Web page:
Tuesday, September 10, 2024
3:45 PM - 4:15 PM
Location Name
Optimizing Pathogen Control: Fort Campbell, KY WWTP UV Disinfection System Retrofit
Clean Water Technology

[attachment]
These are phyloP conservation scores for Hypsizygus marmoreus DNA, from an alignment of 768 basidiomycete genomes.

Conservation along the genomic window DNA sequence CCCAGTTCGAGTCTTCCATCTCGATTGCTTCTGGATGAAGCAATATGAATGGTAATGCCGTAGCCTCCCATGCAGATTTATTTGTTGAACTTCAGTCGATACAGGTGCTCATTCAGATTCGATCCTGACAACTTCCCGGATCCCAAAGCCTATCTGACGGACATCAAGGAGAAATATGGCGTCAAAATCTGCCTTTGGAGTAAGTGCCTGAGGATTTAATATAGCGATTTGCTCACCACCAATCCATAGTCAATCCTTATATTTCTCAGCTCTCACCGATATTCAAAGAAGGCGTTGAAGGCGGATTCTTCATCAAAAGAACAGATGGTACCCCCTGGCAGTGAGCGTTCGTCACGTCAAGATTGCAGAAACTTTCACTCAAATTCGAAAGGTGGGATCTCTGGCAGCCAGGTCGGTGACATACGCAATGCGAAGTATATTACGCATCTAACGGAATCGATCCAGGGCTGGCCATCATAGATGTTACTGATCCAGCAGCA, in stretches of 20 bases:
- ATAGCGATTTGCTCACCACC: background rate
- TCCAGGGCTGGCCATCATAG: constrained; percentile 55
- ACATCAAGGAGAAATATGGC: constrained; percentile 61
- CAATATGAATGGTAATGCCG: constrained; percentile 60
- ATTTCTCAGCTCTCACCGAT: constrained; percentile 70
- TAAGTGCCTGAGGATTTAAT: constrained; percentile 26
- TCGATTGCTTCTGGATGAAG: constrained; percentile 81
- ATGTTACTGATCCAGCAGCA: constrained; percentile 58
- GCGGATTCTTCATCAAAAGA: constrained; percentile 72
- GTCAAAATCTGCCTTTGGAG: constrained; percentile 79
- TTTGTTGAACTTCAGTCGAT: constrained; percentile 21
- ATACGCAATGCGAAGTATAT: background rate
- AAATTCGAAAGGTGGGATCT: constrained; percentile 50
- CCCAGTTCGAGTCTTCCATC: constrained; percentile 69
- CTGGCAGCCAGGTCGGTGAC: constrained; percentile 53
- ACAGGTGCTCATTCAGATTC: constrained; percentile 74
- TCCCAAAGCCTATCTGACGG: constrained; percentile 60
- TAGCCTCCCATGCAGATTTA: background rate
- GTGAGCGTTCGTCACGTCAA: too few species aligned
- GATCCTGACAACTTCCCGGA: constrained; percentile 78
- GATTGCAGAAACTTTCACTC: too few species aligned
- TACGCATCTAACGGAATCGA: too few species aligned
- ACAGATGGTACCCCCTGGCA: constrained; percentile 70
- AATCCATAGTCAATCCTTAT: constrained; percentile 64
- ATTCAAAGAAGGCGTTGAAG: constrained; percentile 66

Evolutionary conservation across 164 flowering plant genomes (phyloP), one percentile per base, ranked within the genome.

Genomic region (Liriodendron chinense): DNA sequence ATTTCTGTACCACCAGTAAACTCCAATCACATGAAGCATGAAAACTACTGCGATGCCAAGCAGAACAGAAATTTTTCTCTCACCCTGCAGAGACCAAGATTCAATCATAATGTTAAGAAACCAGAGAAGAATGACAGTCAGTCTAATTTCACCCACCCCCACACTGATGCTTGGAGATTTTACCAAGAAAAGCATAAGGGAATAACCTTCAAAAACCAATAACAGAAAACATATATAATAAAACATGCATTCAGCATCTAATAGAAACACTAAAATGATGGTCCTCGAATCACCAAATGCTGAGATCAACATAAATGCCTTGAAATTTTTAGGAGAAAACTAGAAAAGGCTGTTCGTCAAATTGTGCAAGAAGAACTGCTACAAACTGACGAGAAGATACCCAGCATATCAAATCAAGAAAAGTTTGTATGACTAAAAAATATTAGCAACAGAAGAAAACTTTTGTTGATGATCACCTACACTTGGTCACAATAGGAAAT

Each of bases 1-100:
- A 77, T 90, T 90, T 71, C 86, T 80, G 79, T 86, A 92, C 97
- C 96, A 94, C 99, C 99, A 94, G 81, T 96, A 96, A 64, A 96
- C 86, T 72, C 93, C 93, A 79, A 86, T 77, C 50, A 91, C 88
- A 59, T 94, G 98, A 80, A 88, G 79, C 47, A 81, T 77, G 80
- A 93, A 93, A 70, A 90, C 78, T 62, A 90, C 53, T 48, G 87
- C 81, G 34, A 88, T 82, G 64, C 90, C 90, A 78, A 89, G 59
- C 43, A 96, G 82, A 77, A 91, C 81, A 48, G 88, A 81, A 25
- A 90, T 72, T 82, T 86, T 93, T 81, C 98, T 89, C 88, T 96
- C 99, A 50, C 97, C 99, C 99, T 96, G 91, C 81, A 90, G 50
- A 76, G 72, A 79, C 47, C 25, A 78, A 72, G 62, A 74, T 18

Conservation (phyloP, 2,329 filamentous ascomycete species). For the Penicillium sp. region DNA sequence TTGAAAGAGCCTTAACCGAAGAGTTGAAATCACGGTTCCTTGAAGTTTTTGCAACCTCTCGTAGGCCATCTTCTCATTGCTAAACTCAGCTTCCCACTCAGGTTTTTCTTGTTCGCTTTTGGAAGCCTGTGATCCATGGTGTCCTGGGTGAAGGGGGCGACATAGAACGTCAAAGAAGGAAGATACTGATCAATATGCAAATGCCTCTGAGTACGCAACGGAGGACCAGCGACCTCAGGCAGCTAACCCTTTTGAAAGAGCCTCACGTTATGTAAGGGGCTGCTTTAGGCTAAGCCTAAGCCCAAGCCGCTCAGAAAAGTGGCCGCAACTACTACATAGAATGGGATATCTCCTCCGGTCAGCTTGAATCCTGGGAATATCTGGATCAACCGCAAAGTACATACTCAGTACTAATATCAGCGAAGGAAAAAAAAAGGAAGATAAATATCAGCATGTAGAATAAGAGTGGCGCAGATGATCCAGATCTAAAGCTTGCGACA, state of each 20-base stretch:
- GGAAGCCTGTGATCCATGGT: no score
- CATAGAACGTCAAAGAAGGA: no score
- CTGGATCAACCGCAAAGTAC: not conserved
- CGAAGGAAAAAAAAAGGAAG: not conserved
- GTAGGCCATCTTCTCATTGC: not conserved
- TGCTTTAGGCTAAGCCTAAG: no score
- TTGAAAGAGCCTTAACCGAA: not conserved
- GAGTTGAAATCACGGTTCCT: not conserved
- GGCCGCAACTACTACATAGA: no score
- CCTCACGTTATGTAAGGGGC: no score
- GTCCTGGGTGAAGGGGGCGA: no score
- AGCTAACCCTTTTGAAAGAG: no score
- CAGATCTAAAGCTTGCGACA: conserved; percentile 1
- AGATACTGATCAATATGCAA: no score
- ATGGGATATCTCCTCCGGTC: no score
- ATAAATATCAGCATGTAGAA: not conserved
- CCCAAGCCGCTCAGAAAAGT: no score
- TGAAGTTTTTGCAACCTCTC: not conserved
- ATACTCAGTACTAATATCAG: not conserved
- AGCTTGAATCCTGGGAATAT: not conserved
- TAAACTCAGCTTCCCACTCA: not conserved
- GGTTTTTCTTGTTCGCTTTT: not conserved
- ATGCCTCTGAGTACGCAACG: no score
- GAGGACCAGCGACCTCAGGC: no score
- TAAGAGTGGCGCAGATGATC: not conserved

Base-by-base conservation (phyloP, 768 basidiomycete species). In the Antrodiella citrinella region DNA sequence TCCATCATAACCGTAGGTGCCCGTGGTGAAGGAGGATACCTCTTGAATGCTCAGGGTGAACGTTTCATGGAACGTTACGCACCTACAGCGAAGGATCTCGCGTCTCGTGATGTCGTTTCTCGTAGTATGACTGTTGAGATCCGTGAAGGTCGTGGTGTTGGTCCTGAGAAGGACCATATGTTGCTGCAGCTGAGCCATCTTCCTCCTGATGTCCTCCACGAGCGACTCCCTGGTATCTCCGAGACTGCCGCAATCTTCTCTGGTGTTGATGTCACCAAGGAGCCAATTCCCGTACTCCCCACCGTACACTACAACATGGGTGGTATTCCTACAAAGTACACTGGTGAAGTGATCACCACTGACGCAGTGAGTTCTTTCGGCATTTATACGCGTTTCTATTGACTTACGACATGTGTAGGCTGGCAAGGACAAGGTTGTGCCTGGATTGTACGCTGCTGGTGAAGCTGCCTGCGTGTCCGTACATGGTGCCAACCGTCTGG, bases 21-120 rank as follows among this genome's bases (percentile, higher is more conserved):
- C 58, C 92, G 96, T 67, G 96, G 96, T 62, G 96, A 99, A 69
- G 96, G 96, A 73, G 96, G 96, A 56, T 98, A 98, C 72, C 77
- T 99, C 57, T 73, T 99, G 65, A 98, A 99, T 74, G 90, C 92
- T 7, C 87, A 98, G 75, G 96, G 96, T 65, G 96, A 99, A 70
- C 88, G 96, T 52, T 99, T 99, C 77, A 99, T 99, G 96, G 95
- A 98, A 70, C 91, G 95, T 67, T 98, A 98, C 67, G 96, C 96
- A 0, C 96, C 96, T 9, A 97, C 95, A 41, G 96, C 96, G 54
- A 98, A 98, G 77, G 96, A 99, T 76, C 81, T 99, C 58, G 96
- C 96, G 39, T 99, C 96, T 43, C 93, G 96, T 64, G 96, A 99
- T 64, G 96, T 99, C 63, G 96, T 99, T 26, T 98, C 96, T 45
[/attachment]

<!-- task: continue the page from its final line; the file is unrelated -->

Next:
Fort Campbell, KY is home to the 101st Airborne Division of the US Army. The Fort Campbell (FCP) water and wastewater treatment plants were constructed in 1943 to provide potable water and wastewater treatment to the newly established Camp Campbell, which was renamed as Fort Campbell in 1950. Both treatment plants are still in use today. The WWTP utilized chlorine gas for disinfection until 1992 when one half of the chlorine contact basin was retrofitted with channels for the current UV disinfection system. The other half of the chlorine contact basin was filled with gravel and capped with a concrete pad. The UV disinfection system at the FCP WWTP consists of a Trojan UV 3000 system with four medium-pressure UV reactors split into two channels. The system is rated at 4 mgd average flow with a 16 mgd peak hydraulic capacity. The existing horizontal bulb reactors have served the facility well over the years, however at over 30 years old, the UV equipment has reached the end of its useful life and is being replaced with a new system. The existing UV channels are shallow at 4’0” of depth. Shallow channels can present a design challenge to retrofit with other styles of UV reactor, specifically those styles with angled bulbs that utilize deeper channels. Additional drivers for replacement of the existing UV system include frequent maintenance requirements and difficulty obtaining parts. UV equipment technology has advanced in recent years and options include low-pressure, high-output amalgam lamps requiring fewer lamp elements; high-efficiency, variable-output (60 to 100 percent power) ballasts; and automatic quartz sleeve cleaning. These advancements reduce the number of lamps and sleeves requiring maintenance and replacement, save energy, and reduce the need for manual scrubbing of the quartz sleeves in which the lamps reside. A life-cycle comparison of alternatives was developed to evaluate the replacement of the existing UV system. The comparison evaluated installing medium-pressure horizontal bulb UV equipment in the existing channels while the WWTP remains in service with the construction of new UV channels for a low-pressure high output inclined bulb system in the adjacent half of the chlorine contact chamber. Two horizontal bulb UV systems were evaluated to retrofit into the existing channels and two low-pressure, high-output inclined bulb UV systems were evaluated in new concrete channels. The inclined bulb systems have lower capital and operating costs than the horizontal bulb system, but the inclined bulbs systems have additional construction costs associated with new deeper channels. The horizontal bulb systems have more bulbs and have higher annual bulb replacement quantities than the inclined bulb systems. Capital costs and operation and maintenance factors for each system were evaluated other over a 20-year lifecycle period with an assumed 5% inflation per year. This paper will present the life cycle cost comparison of horizontal and inclined bulb systems evaluated for the Fort Campbell Wastewater Treatment Plant UV disinfection system and the cost and non-cost factors that influenced the selection of a UV system for design and construction.